The present paper is a sequel to our previous one entitled "Rivers and Bridges as First Places of Refugee at the Time of the Atomic Bombing of Hiroshima." Both in the previous and present papers, it is our belief that despite the vast research material and literature accumulated on the human damages and sufferings caused by the Atomic bombing on Hiroshima., there are a few missing pieces in the whole picture of the totality of the damages and sufferings. One such piece is the behavior of the sufferers on the day of the bombing before they arrived at some first aid station, relief station or hospital, or before they died. We know little about how they reached such places.
In the previous paper, first we showed that rivers and bridges were first places of refuge for many people. And secondly, we explored how they fled, or failed to flee, to rivers and bridges just after the atomic bomb explosion, and extracted four typical patterns of behavior: failure, exhaustion, sojourn, and success.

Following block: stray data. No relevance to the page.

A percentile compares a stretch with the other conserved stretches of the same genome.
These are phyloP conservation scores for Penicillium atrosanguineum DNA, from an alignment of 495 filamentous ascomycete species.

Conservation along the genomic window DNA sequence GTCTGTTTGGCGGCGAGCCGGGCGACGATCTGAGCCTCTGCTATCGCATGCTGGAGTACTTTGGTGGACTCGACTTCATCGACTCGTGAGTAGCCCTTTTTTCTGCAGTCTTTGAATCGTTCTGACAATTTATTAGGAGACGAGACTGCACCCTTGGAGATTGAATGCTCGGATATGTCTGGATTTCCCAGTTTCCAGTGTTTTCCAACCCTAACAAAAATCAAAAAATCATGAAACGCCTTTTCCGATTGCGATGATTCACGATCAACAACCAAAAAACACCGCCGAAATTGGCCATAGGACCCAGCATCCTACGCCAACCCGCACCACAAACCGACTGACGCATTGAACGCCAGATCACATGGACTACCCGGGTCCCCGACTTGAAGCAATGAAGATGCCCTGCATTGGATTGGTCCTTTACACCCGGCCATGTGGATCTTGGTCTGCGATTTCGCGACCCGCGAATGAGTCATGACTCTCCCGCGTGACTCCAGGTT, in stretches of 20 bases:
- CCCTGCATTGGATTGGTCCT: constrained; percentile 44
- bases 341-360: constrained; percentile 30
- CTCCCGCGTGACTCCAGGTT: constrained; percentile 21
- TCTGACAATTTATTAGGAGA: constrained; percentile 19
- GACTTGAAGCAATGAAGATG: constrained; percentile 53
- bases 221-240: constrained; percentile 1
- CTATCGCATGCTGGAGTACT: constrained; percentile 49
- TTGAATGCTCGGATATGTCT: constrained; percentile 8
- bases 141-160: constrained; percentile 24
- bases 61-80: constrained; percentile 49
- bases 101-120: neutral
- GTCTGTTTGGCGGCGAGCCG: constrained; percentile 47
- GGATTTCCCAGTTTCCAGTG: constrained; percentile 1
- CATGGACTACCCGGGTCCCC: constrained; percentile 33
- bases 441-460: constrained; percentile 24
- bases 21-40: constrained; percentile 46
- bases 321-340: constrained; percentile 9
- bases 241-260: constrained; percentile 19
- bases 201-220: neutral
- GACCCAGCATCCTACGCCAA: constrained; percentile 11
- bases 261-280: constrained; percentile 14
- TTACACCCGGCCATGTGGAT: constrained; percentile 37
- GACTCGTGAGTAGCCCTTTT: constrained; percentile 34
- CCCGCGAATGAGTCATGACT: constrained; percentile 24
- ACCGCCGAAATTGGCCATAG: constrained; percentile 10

In the present paper, relying on the same data and method as before, we begin where the previous one ended, and examine how people crossed (or failed to cross) a river or a bridge after they arrived there.
The examination shows that the refugees who managed to arrive at a river or a bridge were faced with two major options. They could try either to cross the river, or the bridge. In the former case, they could try to walk or swim across the river, or to cross it by a boat. In addition, they might choose to stay where they were for various reasons, or they might take refugee in the river water, especially from the approaching fire.
In all these choices, we find cases both of failure and success. But, we also find cases where refugees dissuaded themselves from trying to cross the river or bridge, presumably at the sight of so many tragic failures.
Ours is an attempt at shedding some new light on the hitherto unexplored aspect of the human damages and suffering caused by the atomic bombing on Hiroshima.